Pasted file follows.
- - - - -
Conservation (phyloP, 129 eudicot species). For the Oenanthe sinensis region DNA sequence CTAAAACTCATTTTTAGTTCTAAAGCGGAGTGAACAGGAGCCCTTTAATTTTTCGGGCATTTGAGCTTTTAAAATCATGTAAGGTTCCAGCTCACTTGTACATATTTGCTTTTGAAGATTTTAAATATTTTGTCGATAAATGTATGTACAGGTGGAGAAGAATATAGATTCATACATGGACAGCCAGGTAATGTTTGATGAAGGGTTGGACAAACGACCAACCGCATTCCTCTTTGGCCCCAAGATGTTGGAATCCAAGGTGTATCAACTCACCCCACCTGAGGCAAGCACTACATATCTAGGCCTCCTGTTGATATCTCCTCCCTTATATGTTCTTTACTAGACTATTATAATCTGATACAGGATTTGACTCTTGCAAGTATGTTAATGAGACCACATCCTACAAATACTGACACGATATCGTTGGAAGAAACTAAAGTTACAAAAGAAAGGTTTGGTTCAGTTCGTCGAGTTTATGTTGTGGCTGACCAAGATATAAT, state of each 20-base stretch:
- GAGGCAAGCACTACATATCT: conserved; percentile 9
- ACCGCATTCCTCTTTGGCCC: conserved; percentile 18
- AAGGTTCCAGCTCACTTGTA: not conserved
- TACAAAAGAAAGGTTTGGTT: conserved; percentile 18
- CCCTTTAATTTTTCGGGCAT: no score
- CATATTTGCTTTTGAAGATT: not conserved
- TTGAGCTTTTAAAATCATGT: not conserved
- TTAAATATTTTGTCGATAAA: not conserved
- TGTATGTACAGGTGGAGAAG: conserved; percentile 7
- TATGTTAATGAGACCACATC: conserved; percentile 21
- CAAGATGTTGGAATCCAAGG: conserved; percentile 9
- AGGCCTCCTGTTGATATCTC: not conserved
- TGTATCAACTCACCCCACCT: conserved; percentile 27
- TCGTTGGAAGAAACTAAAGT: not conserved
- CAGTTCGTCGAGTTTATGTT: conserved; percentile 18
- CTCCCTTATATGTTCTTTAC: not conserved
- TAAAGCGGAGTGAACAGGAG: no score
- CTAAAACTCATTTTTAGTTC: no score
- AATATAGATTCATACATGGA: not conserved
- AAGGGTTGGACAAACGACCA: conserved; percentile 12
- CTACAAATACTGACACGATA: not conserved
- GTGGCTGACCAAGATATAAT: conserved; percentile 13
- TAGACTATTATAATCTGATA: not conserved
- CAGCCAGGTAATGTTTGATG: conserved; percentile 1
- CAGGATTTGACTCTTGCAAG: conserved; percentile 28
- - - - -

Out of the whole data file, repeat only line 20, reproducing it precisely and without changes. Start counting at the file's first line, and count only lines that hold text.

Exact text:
- AATATAGATTCATACATGGA: not conserved